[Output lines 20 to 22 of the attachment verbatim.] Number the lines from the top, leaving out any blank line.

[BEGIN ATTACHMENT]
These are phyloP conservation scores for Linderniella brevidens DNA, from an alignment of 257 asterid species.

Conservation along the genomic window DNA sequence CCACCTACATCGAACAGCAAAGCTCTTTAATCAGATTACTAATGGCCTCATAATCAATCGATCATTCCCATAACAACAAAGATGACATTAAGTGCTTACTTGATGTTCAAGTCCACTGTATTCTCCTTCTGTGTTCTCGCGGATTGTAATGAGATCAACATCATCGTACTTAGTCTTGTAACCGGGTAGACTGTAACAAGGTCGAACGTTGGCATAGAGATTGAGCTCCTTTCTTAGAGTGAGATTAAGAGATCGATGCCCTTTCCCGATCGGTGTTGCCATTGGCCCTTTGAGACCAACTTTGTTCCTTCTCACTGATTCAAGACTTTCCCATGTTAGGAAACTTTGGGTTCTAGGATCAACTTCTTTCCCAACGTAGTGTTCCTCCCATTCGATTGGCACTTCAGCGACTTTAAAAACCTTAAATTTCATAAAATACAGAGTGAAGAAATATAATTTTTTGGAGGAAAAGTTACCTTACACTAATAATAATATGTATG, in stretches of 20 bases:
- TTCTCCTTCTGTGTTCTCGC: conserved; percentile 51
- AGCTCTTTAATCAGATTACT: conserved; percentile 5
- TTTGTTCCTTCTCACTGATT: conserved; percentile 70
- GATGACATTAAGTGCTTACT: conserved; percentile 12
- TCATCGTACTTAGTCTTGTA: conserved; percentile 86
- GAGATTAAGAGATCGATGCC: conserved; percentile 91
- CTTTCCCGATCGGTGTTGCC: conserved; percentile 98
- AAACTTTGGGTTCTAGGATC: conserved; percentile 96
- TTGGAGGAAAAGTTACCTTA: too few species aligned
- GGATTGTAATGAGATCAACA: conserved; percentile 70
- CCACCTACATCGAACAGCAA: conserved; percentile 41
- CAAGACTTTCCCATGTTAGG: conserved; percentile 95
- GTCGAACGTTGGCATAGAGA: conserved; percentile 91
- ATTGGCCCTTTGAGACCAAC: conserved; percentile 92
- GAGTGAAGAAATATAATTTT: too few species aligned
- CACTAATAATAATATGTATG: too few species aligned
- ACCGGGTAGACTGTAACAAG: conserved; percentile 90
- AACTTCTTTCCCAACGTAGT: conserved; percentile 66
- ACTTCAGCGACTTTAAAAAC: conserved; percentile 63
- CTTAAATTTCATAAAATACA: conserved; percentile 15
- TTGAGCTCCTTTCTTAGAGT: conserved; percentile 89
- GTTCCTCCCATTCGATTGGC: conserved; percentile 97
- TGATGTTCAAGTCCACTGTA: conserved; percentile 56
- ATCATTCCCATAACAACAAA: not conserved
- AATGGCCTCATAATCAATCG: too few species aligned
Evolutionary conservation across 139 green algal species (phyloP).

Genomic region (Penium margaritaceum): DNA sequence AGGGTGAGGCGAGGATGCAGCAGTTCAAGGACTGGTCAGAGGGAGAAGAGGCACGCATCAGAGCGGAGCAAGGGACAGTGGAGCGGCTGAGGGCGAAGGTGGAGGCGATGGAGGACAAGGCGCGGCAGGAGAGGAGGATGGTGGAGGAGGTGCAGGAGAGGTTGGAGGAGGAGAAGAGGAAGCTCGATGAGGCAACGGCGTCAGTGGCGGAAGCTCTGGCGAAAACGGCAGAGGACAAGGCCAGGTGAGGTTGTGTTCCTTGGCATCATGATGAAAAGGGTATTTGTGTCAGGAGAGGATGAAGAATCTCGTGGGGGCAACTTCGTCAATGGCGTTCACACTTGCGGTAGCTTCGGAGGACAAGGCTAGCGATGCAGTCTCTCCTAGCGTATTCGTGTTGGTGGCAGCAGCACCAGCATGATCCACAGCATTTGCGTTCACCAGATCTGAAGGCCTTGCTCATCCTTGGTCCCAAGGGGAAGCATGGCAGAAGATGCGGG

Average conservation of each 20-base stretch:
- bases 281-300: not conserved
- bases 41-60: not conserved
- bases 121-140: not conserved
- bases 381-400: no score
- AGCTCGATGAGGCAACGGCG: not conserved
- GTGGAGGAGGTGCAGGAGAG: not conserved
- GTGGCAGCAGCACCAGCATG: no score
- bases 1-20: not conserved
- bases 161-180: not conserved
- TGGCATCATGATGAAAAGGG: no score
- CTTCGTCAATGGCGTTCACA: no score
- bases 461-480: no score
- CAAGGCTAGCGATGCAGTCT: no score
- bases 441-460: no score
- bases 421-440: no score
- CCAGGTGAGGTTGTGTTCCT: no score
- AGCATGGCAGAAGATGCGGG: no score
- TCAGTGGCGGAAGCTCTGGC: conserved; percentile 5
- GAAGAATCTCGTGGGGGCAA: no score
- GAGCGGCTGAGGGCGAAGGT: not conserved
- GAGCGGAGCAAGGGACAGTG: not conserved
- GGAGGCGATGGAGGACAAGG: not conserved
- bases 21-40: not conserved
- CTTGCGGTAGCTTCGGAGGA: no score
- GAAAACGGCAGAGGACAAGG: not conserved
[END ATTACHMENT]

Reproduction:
- AACTTCTTTCCCAACGTAGT: conserved; percentile 66
- ACTTCAGCGACTTTAAAAAC: conserved; percentile 63
- CTTAAATTTCATAAAATACA: conserved; percentile 15